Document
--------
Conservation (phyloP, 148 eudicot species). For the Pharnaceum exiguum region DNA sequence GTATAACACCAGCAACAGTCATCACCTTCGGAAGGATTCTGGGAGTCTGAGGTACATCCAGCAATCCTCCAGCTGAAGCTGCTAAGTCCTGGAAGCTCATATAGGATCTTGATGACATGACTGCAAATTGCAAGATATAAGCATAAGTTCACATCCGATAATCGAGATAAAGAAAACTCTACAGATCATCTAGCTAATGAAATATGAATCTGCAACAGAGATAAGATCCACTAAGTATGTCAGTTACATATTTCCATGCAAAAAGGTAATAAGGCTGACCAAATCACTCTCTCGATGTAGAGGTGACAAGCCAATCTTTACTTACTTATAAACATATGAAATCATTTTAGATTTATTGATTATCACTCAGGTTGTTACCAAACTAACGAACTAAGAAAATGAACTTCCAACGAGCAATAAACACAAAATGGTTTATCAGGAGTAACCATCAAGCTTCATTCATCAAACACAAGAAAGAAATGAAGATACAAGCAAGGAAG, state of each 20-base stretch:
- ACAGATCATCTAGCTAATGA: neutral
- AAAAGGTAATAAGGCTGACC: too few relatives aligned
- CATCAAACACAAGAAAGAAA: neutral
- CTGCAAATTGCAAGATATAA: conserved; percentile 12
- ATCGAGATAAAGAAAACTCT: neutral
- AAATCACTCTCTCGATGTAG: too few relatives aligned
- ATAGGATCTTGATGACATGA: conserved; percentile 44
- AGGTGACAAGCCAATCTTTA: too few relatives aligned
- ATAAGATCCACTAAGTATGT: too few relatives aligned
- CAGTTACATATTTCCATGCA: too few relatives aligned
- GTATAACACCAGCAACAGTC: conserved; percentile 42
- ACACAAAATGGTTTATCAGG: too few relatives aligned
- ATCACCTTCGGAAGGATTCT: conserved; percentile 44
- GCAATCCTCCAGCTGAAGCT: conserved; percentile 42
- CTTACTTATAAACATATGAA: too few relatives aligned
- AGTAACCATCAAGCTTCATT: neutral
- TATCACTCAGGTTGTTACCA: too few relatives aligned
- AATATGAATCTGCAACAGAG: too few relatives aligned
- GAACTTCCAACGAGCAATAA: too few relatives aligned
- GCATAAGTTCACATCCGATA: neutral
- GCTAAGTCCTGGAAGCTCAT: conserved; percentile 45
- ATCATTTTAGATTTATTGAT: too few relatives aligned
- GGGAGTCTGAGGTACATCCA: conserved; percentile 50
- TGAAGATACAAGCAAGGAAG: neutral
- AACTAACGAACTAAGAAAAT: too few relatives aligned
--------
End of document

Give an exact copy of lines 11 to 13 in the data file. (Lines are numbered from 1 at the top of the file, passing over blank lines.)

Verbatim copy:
- CAGTTACATATTTCCATGCA: too few relatives aligned
- GTATAACACCAGCAACAGTC: conserved; percentile 42
- ACACAAAATGGTTTATCAGG: too few relatives aligned